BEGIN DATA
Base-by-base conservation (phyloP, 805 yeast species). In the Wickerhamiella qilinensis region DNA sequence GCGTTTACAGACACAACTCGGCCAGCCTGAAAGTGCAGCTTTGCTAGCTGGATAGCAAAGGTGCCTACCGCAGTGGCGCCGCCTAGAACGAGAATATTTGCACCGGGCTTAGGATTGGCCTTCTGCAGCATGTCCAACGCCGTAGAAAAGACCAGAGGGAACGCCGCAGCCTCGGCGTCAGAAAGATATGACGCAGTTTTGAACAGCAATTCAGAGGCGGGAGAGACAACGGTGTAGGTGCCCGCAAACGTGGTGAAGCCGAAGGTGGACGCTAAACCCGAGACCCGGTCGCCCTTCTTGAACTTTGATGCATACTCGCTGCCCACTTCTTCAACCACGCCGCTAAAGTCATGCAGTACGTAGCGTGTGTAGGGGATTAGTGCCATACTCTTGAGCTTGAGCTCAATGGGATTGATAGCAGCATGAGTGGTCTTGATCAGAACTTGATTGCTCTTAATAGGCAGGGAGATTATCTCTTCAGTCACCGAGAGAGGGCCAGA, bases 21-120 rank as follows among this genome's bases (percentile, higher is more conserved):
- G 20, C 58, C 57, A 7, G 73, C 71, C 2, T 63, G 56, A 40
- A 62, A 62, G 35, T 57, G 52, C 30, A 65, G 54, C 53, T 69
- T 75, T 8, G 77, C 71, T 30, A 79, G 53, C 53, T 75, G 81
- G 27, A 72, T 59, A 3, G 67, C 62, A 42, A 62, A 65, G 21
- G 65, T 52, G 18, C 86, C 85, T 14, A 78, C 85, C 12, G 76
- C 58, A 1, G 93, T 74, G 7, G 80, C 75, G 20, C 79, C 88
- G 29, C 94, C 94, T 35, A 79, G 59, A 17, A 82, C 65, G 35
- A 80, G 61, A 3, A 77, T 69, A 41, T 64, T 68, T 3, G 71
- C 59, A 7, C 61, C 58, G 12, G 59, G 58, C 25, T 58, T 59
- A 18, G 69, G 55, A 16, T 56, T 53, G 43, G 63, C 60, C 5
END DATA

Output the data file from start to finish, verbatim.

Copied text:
Base-by-base conservation (phyloP, 805 yeast species). In the Wickerhamiella qilinensis region DNA sequence GCGTTTACAGACACAACTCGGCCAGCCTGAAAGTGCAGCTTTGCTAGCTGGATAGCAAAGGTGCCTACCGCAGTGGCGCCGCCTAGAACGAGAATATTTGCACCGGGCTTAGGATTGGCCTTCTGCAGCATGTCCAACGCCGTAGAAAAGACCAGAGGGAACGCCGCAGCCTCGGCGTCAGAAAGATATGACGCAGTTTTGAACAGCAATTCAGAGGCGGGAGAGACAACGGTGTAGGTGCCCGCAAACGTGGTGAAGCCGAAGGTGGACGCTAAACCCGAGACCCGGTCGCCCTTCTTGAACTTTGATGCATACTCGCTGCCCACTTCTTCAACCACGCCGCTAAAGTCATGCAGTACGTAGCGTGTGTAGGGGATTAGTGCCATACTCTTGAGCTTGAGCTCAATGGGATTGATAGCAGCATGAGTGGTCTTGATCAGAACTTGATTGCTCTTAATAGGCAGGGAGATTATCTCTTCAGTCACCGAGAGAGGGCCAGA, bases 21-120 rank as follows among this genome's bases (percentile, higher is more conserved):
- G 20, C 58, C 57, A 7, G 73, C 71, C 2, T 63, G 56, A 40
- A 62, A 62, G 35, T 57, G 52, C 30, A 65, G 54, C 53, T 69
- T 75, T 8, G 77, C 71, T 30, A 79, G 53, C 53, T 75, G 81
- G 27, A 72, T 59, A 3, G 67, C 62, A 42, A 62, A 65, G 21
- G 65, T 52, G 18, C 86, C 85, T 14, A 78, C 85, C 12, G 76
- C 58, A 1, G 93, T 74, G 7, G 80, C 75, G 20, C 79, C 88
- G 29, C 94, C 94, T 35, A 79, G 59, A 17, A 82, C 65, G 35
- A 80, G 61, A 3, A 77, T 69, A 41, T 64, T 68, T 3, G 71
- C 59, A 7, C 61, C 58, G 12, G 59, G 58, C 25, T 58, T 59
- A 18, G 69, G 55, A 16, T 56, T 53, G 43, G 63, C 60, C 5